#CAN13 Mommy matters: maternal care changes DNA methylation

This is part of a blog post series for the 2013 Canadian Association for Neuroscience annual conference. Find the rest here.

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Think back to your time as a baby. Remember your mother’s warm hugs, soft kisses and gentle caresses? You probably don’t, but your genes sure do.

Researchers have long known that a mother’s cuddles can increase her child’s mental and physical health later in life. The opposite is, sadly, also true. Long-term follow up studies tell us that early childhood abuse increases a child’s risk for depression, diabetes and heart disease decades later. The child will also likely grow up to neglect his or her own children.

How is it that maternal care can have such a large and persistent impact?


Researchers from McGill University now report that a mother’s care directly modifies her children’s DNA expression. To illustrate this, researchers first looked at rat families. Rat moms are not all equal. Some love to groom her children; others didn’t seem to care. And it made a BIG difference. By the tender age of 6 days old, compared to their well-loved peers, neglected rat pups showed a dramatically heightened response to stress, which persisted into their adult life.

With further experiments, researchers teased out the reason. Gentle tactile stimulation can increase the amount of glucocorticoid receptors (GR) in the hippocampus, a part of the brain associated with memory and mood. This change is preserved throughout life, and makes the pup much more resilient towards stress. Amazingly, a mother’s touch can activate a hormone cascade in her child, leading to enduring changes in the EXPRESSION of the DNA chain.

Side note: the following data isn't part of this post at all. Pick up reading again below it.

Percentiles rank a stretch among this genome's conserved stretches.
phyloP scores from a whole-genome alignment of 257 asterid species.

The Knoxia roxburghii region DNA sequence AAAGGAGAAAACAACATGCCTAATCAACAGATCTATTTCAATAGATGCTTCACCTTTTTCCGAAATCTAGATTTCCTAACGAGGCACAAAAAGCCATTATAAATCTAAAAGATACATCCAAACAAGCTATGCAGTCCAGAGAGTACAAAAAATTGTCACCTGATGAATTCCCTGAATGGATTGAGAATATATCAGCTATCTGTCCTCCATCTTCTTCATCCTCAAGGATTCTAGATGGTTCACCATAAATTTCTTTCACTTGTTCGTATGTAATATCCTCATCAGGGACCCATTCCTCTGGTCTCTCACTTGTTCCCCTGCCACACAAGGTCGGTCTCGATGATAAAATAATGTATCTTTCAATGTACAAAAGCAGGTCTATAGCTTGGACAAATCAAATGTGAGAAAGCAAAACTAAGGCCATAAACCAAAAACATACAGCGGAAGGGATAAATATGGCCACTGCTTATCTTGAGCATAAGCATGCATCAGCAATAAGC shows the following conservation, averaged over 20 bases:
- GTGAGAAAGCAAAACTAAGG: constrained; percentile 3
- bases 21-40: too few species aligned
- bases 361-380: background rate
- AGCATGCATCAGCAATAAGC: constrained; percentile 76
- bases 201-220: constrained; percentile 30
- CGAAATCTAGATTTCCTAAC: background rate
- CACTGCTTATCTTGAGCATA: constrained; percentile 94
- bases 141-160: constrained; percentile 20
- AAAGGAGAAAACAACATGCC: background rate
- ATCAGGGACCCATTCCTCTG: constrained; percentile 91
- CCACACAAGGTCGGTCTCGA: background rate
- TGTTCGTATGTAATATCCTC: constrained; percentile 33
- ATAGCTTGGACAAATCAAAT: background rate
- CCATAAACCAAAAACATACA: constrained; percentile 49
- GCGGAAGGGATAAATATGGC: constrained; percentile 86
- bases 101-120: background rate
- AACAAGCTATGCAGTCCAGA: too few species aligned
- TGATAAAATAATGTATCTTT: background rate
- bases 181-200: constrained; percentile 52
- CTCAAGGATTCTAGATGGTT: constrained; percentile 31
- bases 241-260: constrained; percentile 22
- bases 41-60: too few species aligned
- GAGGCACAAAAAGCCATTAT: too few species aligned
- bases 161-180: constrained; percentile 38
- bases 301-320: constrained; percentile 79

In order for DNA to have an observable effect, the gene needs to be expressed into proteins. We have a lot of DNA, but our cells don’t have a lot of room. To make things more compact, DNA is usually tightly wrapped around a protein called histone. Imagine a bead necklace. While all the cells in your body have the same basic DNA, not all of it is expressed at the same time – that’s why your head doesn’t look like your feet. To selectively inhibit the expression of “non-relevant” genes, the body adds a lock called a “methyl group” to the DNA. Your genetic code is the same, but the methylated genes can’t be expressed. DNA methylation can be reversible, but it sticks around for a long time in most cases.

That is exactly what’s going on in a neglected rat pup. Without its mother’s touch, cellular signals tell its GR gene to methylate and “shut down”. This is why these pups have low GR expression, making them hypersensitive to stress. Since DNA methylation is quite long lasting, neglected pups end up high-strung well into adulthood.

And that’s not all. Maternal care can influence a whole bunch of genes in addition to GR, one of them being the estrogen receptor alpha gene (EFalpha). Researchers found that neglected female pups generally have lower EFalpha expression, and THEIR daughters also show this trait. Remember the gene isn’t changing – it’s the expression level of the gene. And the consequences are dire. Rat moms with low EFalpha tend to neglect their children, who in turn neglect their children. If the environment doesn’t change, the cycle goes on.

However, the loop can be broken. Cognitive training and enriched environments can decrease an abused child’s risk of disease later in life. Unfortunately, we don’t yet know if these treatments only work during the “critical period” of a child’s development, or if they’ll also benefit an older individual who suffered early strife.

Regardless, these results clearly show that early maternal love is crucial for her baby’s well being later in life. It will even influence the health and care of her grandchildren. To quote the researcher, parents should all give “more cuddles… less stress”.


Dr. Michael Meaney. McGill University. Maternal Regulation of Genome Structure and Function.